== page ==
Oklahoma City Criminal Defense Attorney  Fighting an Application to Accelerate a Deferred Sentence in Oklahoma

deferred sentence in OklahomaNot everyone receives a second chance to keep their freedom when they’ve been found guilty of a crime. A deferred sentence in Oklahoma City can provide that second chance.

However, a deferred sentence in Oklahoma is not without its responsibilities. Thus, you can easily find yourself back in court facing jail time.

FAQ: Deferred Sentence in Oklahoma

If a judge determines that you should be given a second chance to stay out of trouble (usually because you do not have a lengthy criminal record and you accepted responsibility for the crime and plead guilty early), then he or she may “defer” your sentence.

This means the judge will set a sentence, but will forgo actually entering the judgment.

For example, a judge may find that a defendant should serve five years for robbery, but will postpone entering the judgment while the defendant satisfies probationary conditions.

At the end of the probationary term, the judge will often drop the charges. Also, they will no longer be part of your criminal record.

Requirements of a Deferred Sentence

As a part of your deferred sentence in Oklahoma, you will be placed on probation. During this time, you may have to complete a number of obligations and abide by several rules.

For example, you will be required to pay court costs, restitution and pay monthly probation fees.

Depending on your case, you may be required to complete community service, obtain an education, maintain a job, or undergo drug/alcohol/mental health treatment.

In some instances, you will have to abide by a curfew. In all cases, you cannot get into any more trouble, carry a firearm, or consume drugs or alcohol.

What is an Application to Accelerate?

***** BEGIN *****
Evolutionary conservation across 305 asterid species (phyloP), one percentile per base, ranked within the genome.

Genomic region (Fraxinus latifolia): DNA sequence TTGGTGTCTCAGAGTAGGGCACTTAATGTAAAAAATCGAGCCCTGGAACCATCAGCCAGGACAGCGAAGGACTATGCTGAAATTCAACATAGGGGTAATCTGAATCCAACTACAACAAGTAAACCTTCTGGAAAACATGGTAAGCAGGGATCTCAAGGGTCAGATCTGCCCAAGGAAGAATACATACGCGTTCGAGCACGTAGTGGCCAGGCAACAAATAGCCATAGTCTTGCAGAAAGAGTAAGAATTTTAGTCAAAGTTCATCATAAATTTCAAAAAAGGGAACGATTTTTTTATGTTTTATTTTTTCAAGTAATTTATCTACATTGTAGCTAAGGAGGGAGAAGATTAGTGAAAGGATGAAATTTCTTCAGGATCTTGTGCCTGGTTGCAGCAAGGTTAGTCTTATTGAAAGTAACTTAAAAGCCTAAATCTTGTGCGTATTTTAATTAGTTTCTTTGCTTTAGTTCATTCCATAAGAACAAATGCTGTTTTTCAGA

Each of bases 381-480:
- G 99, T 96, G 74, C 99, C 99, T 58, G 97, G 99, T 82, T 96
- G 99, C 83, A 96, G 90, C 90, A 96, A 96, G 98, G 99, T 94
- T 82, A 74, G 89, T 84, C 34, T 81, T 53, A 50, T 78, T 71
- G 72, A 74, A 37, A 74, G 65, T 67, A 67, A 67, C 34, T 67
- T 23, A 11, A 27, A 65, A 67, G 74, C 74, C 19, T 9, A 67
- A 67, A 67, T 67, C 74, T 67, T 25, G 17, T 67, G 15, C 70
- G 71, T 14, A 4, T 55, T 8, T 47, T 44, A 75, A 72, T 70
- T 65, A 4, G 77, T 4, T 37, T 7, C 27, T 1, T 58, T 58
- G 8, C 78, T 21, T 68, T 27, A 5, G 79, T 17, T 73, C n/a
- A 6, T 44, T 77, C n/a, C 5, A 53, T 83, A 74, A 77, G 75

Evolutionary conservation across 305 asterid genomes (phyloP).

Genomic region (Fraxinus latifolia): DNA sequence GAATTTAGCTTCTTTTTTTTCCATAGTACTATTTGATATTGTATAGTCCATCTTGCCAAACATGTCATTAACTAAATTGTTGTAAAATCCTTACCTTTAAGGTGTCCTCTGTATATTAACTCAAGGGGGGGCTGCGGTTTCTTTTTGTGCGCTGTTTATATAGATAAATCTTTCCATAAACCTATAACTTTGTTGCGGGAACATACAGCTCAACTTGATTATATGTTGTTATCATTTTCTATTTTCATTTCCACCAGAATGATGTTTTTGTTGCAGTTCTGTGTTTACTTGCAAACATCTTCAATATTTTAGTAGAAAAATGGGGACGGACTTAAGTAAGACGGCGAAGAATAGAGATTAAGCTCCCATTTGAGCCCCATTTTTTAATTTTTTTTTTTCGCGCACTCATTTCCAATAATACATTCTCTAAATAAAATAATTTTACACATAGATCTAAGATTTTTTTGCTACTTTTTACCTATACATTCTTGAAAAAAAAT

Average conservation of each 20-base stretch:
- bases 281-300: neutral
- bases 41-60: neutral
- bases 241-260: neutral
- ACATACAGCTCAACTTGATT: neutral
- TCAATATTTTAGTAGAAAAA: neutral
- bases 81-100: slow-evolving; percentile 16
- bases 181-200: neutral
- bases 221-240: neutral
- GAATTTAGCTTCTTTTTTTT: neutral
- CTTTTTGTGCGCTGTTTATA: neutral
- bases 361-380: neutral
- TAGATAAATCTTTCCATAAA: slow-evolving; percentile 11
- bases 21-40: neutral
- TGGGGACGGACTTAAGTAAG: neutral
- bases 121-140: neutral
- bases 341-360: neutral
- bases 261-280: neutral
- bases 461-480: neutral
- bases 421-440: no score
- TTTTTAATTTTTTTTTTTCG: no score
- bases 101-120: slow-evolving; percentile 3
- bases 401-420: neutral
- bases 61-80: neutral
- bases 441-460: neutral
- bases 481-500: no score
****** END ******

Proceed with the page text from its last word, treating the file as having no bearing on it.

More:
If you commit a crime while on probation or violate any of the terms of your probation, the state can file an application to accelerate your deferred sentence in Oklahoma.

The application essentially asks the court to impose your original sentence. How quickly this happens may depend on your probation officer and the circumstances.

For example, if you violated your court-imposed curfew by one or two hours once, your probation officer may choose to work with you privately on the issue and simply warn you.

In contrast, if you were arrested for possession of marijuana, the state may be more likely to file an application to accelerate against you. Or, if you have violated a technical requirement, such as failure to pay a court cost, your attorney may be able to negotiate with the prosecutor to help get you back on track.

The result of an application to accelerate may be a reprimand from the court and a requirement that you rectify whatever you did wrong to violate probation. Your attorney can provide an acceptable explanation of why you violated in these instances.

One the other end of the spectrum, you may have your probation revoked altogether. Thus, you will serve in jail the remainder of your once deferred sentence in Oklahoma.

Legal Standard at an Application to Revoke Hearing